Born in Melbourne, Australia.
Lives and works in Melbourne, Australia.
James Little is an emerging artist whose practice concerns the changing dynamics of online and offline environments for artists, galleries and the viewer. It is an umbrella exploration of the ‘meta-artist’, oscillating between digital and traditional formats, examining the weakening contrast between ‘IRL’ and ‘going online’ and how this impacts the gallery and artist structures.
His images are created by appropriating his training as a photorealistic portrait drawer, and using digital techniques to mimic that process. This digital process evokes the effects of a photorealistic drawing, having digitally applied drawing marks and textures to the image to make it appear drawn by hand.
It is a digital image that mimics a drawing, that was a drawing mimicking a photograph. The image is coated with paraffin wax that visually clouds the viewer’s ability to distinguish between it being a photorealistic drawing or a photograph. This new image is a ‘meta-drawing’ and sits between a traditional and digital image.
This exploration is expanded by incorporating the smartphone app Instagram, which has had an unprecedented effect upon contemporary art culture. The audience has become the commodity with the amount of likes/followers an account has creating relevance and speculative value to the artworks and artist’s career, with artists more than ever serving as brands for themselves. It examines both the successes and difficulties with experiencing art on a smartphone screen, due to Instagram’s superficial attention culture and rapid visual digestion.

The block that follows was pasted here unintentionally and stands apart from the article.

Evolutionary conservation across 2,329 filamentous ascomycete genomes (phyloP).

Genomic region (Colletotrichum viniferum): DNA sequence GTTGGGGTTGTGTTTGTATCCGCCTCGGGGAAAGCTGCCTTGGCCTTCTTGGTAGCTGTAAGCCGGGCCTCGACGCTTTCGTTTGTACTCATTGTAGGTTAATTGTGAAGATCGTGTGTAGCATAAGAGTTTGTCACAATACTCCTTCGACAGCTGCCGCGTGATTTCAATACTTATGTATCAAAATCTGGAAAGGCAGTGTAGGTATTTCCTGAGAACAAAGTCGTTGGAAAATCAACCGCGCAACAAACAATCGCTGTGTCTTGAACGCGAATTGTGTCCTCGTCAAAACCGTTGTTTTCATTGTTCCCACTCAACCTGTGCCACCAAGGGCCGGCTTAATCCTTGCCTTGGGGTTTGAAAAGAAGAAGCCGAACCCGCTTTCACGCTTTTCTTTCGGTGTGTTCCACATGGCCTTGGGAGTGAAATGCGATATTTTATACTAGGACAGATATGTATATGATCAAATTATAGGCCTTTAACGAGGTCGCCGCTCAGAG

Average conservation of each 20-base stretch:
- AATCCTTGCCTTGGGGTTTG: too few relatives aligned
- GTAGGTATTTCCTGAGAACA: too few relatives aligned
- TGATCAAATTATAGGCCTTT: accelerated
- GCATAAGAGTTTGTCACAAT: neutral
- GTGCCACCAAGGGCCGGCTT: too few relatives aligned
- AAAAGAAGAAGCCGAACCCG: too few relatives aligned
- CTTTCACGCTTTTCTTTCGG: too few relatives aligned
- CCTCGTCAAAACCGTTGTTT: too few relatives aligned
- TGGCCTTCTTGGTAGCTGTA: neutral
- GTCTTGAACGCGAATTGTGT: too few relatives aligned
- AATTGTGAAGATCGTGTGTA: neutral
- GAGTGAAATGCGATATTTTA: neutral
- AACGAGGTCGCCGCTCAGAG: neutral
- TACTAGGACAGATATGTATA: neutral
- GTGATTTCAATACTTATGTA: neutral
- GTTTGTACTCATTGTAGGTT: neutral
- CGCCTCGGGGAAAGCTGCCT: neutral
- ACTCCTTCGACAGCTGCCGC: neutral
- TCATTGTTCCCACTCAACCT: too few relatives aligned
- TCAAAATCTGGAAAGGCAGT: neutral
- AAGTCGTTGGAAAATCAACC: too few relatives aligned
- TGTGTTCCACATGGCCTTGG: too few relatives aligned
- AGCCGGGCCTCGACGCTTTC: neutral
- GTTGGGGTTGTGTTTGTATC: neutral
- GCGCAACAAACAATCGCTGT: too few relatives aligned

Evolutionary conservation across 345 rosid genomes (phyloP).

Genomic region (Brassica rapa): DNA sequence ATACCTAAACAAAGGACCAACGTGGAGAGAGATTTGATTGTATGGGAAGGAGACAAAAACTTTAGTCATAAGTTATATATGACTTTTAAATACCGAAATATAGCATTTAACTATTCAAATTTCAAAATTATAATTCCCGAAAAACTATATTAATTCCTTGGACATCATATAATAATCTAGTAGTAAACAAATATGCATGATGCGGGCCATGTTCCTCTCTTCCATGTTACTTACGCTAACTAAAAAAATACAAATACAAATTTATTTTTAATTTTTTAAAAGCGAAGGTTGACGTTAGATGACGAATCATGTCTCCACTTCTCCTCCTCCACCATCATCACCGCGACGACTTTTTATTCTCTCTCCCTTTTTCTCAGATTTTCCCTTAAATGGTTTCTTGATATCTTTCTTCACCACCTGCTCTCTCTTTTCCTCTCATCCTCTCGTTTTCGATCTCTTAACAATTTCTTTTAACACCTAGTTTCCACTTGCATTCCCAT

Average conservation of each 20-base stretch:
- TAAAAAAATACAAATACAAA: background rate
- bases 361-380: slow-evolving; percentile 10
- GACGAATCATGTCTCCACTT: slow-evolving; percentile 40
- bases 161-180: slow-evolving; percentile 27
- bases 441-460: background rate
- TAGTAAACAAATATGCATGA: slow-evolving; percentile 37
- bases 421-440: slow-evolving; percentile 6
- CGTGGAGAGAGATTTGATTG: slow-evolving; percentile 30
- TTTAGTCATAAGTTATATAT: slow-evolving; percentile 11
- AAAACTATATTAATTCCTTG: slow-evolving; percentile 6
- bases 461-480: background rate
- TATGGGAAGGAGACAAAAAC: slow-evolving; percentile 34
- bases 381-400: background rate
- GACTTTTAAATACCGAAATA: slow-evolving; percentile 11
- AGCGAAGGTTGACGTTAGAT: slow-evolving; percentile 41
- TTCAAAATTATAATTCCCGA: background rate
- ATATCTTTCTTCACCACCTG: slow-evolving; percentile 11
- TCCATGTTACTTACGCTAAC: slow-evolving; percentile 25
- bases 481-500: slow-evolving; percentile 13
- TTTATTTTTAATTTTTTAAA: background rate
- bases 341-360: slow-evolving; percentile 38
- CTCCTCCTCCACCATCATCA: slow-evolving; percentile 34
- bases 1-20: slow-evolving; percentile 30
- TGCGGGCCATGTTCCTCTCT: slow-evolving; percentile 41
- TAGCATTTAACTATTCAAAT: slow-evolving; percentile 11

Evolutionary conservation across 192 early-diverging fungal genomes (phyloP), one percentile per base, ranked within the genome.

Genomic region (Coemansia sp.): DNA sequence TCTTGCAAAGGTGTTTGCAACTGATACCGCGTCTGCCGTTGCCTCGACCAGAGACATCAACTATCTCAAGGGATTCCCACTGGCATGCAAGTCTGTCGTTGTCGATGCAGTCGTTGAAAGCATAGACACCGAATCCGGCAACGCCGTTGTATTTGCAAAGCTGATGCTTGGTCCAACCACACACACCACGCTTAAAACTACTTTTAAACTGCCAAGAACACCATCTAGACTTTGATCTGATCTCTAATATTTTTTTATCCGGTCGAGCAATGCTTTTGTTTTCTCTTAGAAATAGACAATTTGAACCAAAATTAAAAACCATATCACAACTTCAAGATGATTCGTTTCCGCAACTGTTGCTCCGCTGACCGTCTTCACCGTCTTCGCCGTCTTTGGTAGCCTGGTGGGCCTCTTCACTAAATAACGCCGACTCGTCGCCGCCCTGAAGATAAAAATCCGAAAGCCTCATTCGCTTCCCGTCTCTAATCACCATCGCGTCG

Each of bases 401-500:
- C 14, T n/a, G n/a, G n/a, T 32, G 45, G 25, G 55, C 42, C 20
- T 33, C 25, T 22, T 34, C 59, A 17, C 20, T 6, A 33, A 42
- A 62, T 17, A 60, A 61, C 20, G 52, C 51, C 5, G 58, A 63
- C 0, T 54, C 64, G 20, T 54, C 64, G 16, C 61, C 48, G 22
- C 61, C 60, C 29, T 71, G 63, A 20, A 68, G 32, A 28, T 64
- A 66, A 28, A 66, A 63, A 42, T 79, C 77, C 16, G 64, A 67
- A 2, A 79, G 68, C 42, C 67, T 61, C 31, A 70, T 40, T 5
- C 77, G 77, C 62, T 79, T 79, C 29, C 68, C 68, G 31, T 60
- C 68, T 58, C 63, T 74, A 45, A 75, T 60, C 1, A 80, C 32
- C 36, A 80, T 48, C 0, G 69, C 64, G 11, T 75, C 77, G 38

Little critiques this subversion for art engagement by digitally inserting his artworks into renowned gallery spaces, and posting them as digital archives of actual exhibitions onto his Instagram account. To promote these digital exhibitions, Little humorously creates digital advertisements for these exhibitions by using photos of existing billboards and banners. His artworks are able to be infinitely recontextualised for the viewer and addresses the fallacies of the app and the post-internet navigation of art, while also advancing the liminality of Little’s meta-practice, exploring the areas between physical and digital worlds.
Little completed his Bachelor of Fine Arts at RMIT, Melbourne in 2011.